How Open Should Nonprofits Be with Community Supporters About Money?

Ask early and ask strategically.

As journalists, we’re good at applying this concept when it comes to asking for information, but less so when it comes to asking for the money that will keep our nonprofit shops operating.

Like a lot of my peers new to running this brand of newsroom, I’m getting better at fundraising, and I’m always looking for object lessons. I think I’ve found one in the recent shutdown of The Florida Independent and the year-end layoffs at voiceofsandiego.

The message from readers in each case was the same: “Why didn’t you tell us you were in trouble? We might have been able to help.”

From the comments section of the Independent’s story announcing its shuttering:

“What can we do as readers to stop this?”

“This is very upsetting. I wish it weren’t true or that I had a bizzillion dollars to keep you afloat.”

Another commenter wondered whether the newsroom could keep operating with subscription-based revenues. And from the comments at Voice of San Diego on the December layoffs of four people, including two reporters familiar to readers:

“If you had leveled with your readers about the budget issues and noted what cuts would have to be made, the people who’ve appreciated [the laid-off reporter] Emily’s reporting could donate directly knowing that they’d be saving this valuable resource.”

“I do agree with others that it would have been worth an appeal to your donors to save these jobs.”

“I wish you’d inform us of the possible need for layoffs….I bet many would have been willing to donate to the cause of VOSD keeping these fine folks.”

This gets into a dicey area of telling your readers that you’re in some kind of financial trouble, running the risk of scaring off potential donors. But if that’s how they hear things, that’s still the message they’ll get when you announce staff reductions – and the risks you are taking won’t matter if you end up closing down all the same.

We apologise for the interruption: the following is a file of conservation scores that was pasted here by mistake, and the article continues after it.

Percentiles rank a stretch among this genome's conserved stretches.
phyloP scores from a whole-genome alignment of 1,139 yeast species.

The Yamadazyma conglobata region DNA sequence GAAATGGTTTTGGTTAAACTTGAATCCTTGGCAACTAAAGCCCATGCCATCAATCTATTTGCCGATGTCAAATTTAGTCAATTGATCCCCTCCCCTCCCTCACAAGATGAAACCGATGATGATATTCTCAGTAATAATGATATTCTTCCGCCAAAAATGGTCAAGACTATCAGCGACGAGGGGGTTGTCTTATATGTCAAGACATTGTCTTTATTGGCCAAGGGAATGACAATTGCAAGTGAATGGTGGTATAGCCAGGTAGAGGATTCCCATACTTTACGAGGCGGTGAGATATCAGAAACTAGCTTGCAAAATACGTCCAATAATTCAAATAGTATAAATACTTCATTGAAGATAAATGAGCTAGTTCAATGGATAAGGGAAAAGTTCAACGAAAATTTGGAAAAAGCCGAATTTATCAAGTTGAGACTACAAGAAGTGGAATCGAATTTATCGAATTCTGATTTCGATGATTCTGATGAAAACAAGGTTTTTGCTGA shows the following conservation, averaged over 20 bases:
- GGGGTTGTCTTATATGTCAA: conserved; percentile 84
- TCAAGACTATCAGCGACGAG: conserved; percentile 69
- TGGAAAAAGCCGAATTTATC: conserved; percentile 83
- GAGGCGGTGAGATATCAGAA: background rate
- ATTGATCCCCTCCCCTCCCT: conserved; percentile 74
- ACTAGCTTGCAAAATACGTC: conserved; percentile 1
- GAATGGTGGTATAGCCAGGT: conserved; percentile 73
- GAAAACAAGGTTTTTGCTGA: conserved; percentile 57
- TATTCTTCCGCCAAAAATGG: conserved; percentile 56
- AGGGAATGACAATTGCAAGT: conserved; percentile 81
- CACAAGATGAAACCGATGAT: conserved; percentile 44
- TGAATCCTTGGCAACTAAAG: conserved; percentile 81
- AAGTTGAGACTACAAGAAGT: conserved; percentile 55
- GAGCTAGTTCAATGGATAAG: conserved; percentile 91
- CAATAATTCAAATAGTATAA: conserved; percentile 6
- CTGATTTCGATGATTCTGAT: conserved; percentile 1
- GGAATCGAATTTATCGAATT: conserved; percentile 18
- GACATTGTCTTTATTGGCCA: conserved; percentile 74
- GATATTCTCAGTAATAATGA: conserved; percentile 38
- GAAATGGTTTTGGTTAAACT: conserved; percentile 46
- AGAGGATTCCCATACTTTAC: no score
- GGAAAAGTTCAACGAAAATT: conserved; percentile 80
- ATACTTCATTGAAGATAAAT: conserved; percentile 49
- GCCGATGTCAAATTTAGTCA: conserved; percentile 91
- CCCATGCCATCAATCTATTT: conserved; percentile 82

It’s a matter of being honest with our readers, something we’re all pretty good at.

Could a save-our-staff appeal raise enough money to save someone’s job? It’s hard to say, though in most smaller markets I’ll concede that it’s unlikely. But it could raise awareness, drive up local donations and generate a pile of testimonials. All those are good to have in hand when approaching major foundations for new or continued support. And that’s the kind of money that can definitely save a staff position.

Such an honest assessment and appeal might not be the best tack for your organization, but don’t immediately dismiss it as an option if you find yourself in a difficult situation.

Here’s perhaps the best comment of the bunch, from voiceofsandiego:

Time to Step Up, Folks!

I’m sure many Voice readers were as upset as my wife and I to hear of the cuts made to your staff. Any non-profit organization is at the mercy of it’s contributors, and collectively we haven’t done enough. I don’t know what percentage of total funding comes from day to day readers, as opposed to grants and ongoing support from a few “angels” like Buzz Wooley, but I’ll bet it’s less than 25%.

There will always be “free riders” in any endeavor of this sort, people who take advantage of the work the staff puts in to bring you the best reporting of local events you can get. To you, I say, it’s time to step up and start paying a share of the costs or get off the bus.

For those readers who do contribute, I have a different message. Every person who makes so-called “charitable” contributions has a budget for it. It may be written down or not, it may be precise or approximate, it may even be conscious or unconscious but it’s there; there’s a limit to everyone’s ability and willingness to support worthwhile organizations. You must set priorities.

There are an inexhaustible number of worthy causes; your church, the needy, our troops, the arts, education, you name it. But I want to ask you a simple question, can you think of any institution in our society more vital to our continued well-being than an aggressive, unbiased free press? I can’t. And one short follow up before I get off my soapbox, do you believe the sale of the only traditional newspaper in town is going to lead to more complete coverage of our local political scene?

My wife and I have done a fair amount of “grunt work” like stuffing envelopes for The Voice’s fund raisers, and we’ve seen amounts some of the contributors give. Some don’t even represent the equivalent of a few month’s subscription to a print newspaper. We’ve got to better than that. Priorities are important in life, and this one ought to be very high on our lists.